Elie Rosenfeld, CEO of Joseph Jacobs Advertising, which specializes in communications and marketing to Jewish consumers, has placed ads in all of these Orthodox papers. He said that the arrival of The Jewish Star reflects a shift in the Orthodox world.

“Outside of the Hasidic world, there is no one center of Orthodoxy, even here in New York,” Rosenfeld said, “So you no longer need the credibility of being from Brooklyn to be a legitimate part of the Orthodox market and scene. And this, actually, is what’s creating a new level of competitiveness.”

{The Forward/Matzav.com Newscenter}


  1. when did the jewish star become a man de’amar? it’s a tiny paper in the five towns
    they make it sound like the ny times
    what can you expect from the forward

  2. #1 — agreed.

    And the Jewish Star is a left-wing rag that prints any trash it finds in the dumpsters regardless of how libelously false the story may be.

  3. Interesting article, but somewhat lacking.

    1) The Jewish Press has lost a lot of circulation in recent years (source – USPS statements, published in paper annually as required by law). So while they still may be ahead of others, they have significantly declined in circulation from their past peak. Note that they have not raised their newstand price in years. Instead they have shrunk the paper. I guess they were afraid that people would not pay more and circulation would decline further. To their credit, they have made some improvements in recent years, which has helped slow their decline.

    2) The 5 towns Jewish times is not mentioned, nor its competition with the Jewish Star. They both come from the same 5 towns/South Shore LI area. The Star’s plan to expand into the city is just following the 5TJT in that respect.

    3) There are Yiddish newspapers too, but those are another ‘parsha’.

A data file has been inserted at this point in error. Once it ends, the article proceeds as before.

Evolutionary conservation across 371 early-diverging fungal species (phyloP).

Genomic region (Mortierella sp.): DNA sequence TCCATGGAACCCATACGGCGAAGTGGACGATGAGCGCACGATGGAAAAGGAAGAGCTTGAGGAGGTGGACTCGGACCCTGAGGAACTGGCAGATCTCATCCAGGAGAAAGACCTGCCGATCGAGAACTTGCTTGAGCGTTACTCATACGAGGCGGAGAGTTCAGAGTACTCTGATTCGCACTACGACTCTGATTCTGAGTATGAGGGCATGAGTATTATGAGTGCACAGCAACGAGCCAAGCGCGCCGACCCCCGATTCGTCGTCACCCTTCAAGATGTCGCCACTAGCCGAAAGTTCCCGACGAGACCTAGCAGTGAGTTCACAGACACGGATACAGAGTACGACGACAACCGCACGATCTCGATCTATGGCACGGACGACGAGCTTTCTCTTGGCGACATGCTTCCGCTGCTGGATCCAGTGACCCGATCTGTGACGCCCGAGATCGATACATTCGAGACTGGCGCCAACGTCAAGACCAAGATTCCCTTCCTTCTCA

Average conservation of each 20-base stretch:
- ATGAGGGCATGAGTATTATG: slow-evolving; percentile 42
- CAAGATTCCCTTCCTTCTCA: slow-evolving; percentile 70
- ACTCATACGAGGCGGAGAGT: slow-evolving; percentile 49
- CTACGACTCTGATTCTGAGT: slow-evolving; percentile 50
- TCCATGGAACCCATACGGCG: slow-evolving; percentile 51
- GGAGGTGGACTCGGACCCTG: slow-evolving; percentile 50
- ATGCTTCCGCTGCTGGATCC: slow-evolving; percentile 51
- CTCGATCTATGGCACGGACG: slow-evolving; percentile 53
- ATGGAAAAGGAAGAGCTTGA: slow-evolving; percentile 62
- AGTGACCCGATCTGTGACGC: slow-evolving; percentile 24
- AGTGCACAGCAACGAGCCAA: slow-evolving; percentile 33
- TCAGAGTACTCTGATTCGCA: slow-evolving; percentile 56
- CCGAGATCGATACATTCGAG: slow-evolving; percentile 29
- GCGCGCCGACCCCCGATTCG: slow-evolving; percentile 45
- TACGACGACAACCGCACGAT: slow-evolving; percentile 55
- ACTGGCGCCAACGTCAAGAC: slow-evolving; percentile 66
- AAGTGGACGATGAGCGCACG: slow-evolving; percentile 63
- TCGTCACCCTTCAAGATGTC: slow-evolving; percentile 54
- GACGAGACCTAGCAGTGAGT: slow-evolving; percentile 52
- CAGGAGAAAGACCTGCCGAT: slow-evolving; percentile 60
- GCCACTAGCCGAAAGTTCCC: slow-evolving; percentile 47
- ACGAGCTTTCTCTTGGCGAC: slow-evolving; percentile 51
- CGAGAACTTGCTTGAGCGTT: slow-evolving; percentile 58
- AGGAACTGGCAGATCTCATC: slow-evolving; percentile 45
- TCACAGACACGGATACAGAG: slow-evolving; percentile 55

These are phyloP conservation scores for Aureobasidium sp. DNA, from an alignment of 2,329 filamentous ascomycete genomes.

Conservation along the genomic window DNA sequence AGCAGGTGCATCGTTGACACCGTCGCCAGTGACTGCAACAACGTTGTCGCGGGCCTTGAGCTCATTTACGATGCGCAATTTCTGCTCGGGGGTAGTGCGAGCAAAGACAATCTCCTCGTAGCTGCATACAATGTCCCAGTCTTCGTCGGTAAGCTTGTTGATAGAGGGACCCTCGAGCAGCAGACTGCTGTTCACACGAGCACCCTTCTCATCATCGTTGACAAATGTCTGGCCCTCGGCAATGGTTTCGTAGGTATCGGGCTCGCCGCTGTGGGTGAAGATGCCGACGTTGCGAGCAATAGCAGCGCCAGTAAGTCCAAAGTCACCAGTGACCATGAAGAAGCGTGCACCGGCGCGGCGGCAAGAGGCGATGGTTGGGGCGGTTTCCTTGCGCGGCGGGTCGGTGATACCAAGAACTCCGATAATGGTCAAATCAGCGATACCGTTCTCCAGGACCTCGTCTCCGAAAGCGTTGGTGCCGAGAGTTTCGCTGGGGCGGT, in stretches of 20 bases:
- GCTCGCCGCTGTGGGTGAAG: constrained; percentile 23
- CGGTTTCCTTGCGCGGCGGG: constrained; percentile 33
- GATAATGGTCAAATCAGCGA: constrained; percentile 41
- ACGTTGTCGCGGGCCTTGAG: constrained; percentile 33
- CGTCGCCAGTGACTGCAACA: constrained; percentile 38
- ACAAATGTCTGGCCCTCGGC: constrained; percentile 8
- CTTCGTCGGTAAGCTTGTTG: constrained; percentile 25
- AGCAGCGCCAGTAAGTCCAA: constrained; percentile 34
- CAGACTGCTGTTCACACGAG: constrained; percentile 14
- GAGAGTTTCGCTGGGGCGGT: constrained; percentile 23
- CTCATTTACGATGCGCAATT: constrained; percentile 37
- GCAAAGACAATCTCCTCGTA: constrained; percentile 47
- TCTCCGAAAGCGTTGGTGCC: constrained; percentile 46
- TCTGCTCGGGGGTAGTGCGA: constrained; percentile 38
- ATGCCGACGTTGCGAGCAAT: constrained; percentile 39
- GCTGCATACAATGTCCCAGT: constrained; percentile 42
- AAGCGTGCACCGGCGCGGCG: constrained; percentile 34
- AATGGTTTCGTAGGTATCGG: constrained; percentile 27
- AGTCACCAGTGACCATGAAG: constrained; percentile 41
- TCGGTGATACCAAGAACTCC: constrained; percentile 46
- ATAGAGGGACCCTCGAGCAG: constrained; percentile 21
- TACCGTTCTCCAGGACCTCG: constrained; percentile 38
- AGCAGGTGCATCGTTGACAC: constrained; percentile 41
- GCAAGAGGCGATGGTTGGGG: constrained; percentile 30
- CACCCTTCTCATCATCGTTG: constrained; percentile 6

4. Nobody or I should say very few frum ppl will allow this into their homes. It is essentially a tabloid. While I agree that both Yated and Hamodia are not very objective and clearly choose sides in many issues and try to influence the reader, they are still the only really Kosher papers.

  5. Alot of sheker here. The star is a rabidly anti-charedi paper very similar to the Jewish Week. both are written well, but grab onto any negative story that they can dig out against Chareidim. Horrible.Really. The 5TJT is far better , though admittedly not big on news reporting.

  6. Reading newspapers on shabbos is questionable. Even if you can find some justification, it is misleading to proclaim “newspapers saved by shabbos”

  7. I once had a commuincation with a very significant figure in Chareidi media about certain things in the paper. He told me, “Shabbos is to bask in the holiness of Hashem, and not for newspapers.”

    If the Star thinks that Shabbos saves the chareidi newspapers shows how much they don’t understand the chareidi lifestyle. In their Modern Orthodox world, they are steeped in goyishe news and culture all week long. When Shabbos comes they have no access to technology. Therefore the only thing they do is sit and read newspapers.

    The chareidi oilam, on the other hand, doesn’t use the goyishe media (by and large). The newspaper is how they stay in touch, to whatever level they are interested. Shabbos has them, (hopefully mostly) involved in higher, more spritual pursuits.

  8. I have subscribed to the Yated since my Brooklyn Yeshiva days twenty years ago. It is the greatest paper and I have oneg reading the stories every Shabbos. The real story is the Yiddish internet. Matzav.com is fantastic. Good job Matzav editors and writers. Keep going strong. I read your website daily for its interesting news and even the Yahrtzeit stories. Yashar Koach !!!

  9. I guess non of the posters here read the Yated.
    In the readers write section of the Yated, allmost every letter starts off with how the writter of the letter loves the paper and how the “family reads the paper every Shabbos”.
    Some even say that they read it at the Shabbos table.
    And for the Jewish Press bashers. I would have you know that yes it is still a best seller, and more enjoyable than the dribble from the so called “charadie” news papers.
    I dont really need to know who attened what malava malka, and who was at what wedding, bris, bar mitzvah.

  10. The Star, from what I recall, is more modern at times, but I don’t see how that is the same as the Jewish Week, which is ‘non-denominational’ and regularly has columns by non-orthodox spiritual leaders. Significant difference there.